We find in this situation no conceivable “workability of a rule of care” against which defendants’ alleged conduct may be measured . . . , no reasonable “degree of certainty that . . . plaintiff suffered injury” within the meaning of the law of negligence . . . , and no such perceptible “connection between the defendant’s conduct and the injury suffered,” as alleged, which would establish a causal link between them within the same meaning.

Page v. Klein Tools, Inc., 610 N.W.2d 900, 903 (Mich. 2000) (quoting Peter W. v. S.F. Unified Sch. Dist., 131 Cal. Rptr. 854 (Cal. Ct. App. 1976)).

Other courts addressing the viability of educational-malpractice claims have echoed these concerns and have succinctly summarized the policy considerations as follows:

Several public-policy concerns prevent the courts from recognizing a cause of action for educational malpractice. First, no satisfactory standard of care exists by which the fact-finder could effectively evaluate an educator. Second, the requisite elements of proximate cause and damage would be affected by uncertainties such as a student’s attitude, motivation, and temperament. Third, recognizing educational malpractice as a cause of action would create a huge potential for a flood of litigation against schools. Finally, recognizing educational malpractice as a cause of action would threaten to embroil the courts in overseeing the day-to-day operation of schools.

Christensen v. S. Normal Sch., 790 So. 2d 252, 255 (Ala. 2001) (citing Ross v. Creighton Univ., 957 F.2d 410, 414 (7th Cir. 1992)).

What Does a Claim for Educational Malpractice Look Like?
Because courts have uniformly rejected claims for educational malpractice, plaintiffs typically attempt to disguise their claim for educational malpractice as either a generic tort, such as negligence or fraud, or a breach-of-contract claim. Such efforts lead to confusion because “[t]he distinction between an educational malpractice claim and a cognizable negligence claim arising in the educational context may not always be clear.” Dallas Airmotive, 277 S.W.3d at 700. Therefore, an attorney representing an institution providing educational or training services must be able to parse the labels used by a plaintiff and determine whether or not its claims actually equate to educational malpractice.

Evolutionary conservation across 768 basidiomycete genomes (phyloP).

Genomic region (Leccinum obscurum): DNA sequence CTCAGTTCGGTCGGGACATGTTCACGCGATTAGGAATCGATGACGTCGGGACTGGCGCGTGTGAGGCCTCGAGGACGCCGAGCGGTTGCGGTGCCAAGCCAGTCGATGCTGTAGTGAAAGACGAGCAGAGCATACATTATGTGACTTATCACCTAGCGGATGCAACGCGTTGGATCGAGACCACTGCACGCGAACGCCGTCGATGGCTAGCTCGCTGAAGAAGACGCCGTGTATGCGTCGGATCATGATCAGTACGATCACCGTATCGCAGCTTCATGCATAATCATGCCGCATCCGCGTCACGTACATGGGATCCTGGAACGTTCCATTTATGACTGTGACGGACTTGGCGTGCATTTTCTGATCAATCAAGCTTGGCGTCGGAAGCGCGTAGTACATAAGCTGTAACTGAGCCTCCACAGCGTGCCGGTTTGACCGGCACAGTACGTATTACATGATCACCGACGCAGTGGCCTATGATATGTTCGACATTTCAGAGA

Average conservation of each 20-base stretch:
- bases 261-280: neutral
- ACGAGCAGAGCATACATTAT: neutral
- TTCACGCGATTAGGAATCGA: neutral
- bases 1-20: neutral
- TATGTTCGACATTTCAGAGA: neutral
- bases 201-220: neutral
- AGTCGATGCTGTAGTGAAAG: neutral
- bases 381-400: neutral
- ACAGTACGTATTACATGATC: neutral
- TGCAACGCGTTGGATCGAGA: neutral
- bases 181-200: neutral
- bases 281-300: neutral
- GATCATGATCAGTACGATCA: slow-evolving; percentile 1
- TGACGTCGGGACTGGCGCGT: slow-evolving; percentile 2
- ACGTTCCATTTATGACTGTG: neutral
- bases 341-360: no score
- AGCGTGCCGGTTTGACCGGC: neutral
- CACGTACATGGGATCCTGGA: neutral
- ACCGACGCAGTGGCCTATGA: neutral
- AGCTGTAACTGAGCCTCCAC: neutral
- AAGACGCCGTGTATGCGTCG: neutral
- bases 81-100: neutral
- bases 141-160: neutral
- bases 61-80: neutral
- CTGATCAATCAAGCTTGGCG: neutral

To make such a determination, a lawyer should look at the object and/or focus of the claim. Does the claim, whether premised in contract or tort, focus on the adequacy of the education or training provided, the competency of the faculty, or the curriculum as a whole? Is the plaintiff claiming that the school breached a duty to provide a certain level of education or a particular outcome based on the education or training received? Is the student blaming the school for events that occurred (or didn’t occur) following the student’s graduation or completion of the program? If the answer to any of those questions is yes, then the claim is likely one for educational malpractice. As a further illustration, several real-world examples in which a plaintiff attempted to disguise his or her educational malpractice claim as a more traditional claim are instructive:

  • In the wake of an airplane accident resulting in the death of the pilot and several passengers, a flight-training school was sued for negligence and breach of warranty. According to the party filing the claims, the training school breached its duty to exercise reasonable care so as not to cause physical injury by failing to alert and warn the pilot of the dangers associated with taking a certain action while in flight and by using an inaccurate flight simulator. The court recognized a duty on the part of an educator to use reasonable care to prevent injury but limited the duty to the use of reasonable care “in the course of instruction.” The court found that the claims were not the result of conduct that occurred during the course of instruction or supervision; instead, the claims focused on “the quality of instruction.” As a result, the claims were not cognizable. See Dallas Airmotive, 277 S.W.3d 696.
  • A former nursing student filed suit against the owner of a for-profit school, seeking damages for breach of contract and deceptive trade practices. The student claimed the school breached promises contained in the student handbook and program catalogue by (1) failing to provide adequate classroom facilities; (2) failing to provide “qualified instructors”; (3) conducting improper student evaluation; and (4) not providing a full 50 minutes of class instruction per hour. The student further contended that the school engaged in deceptive practices by displaying a plaque indicating an affiliation with a professional nursing association. The court granted the school’s motion for summary judgment, finding that the former student’s claims were nothing more than disguised educational-malpractice claims and that the student failed to present any evidence in support thereof. See Papaspiridakos v. Educ. Affiliates, Inc., 2013 WL 4899136 (E.D.N.Y. Sept. 11, 2013).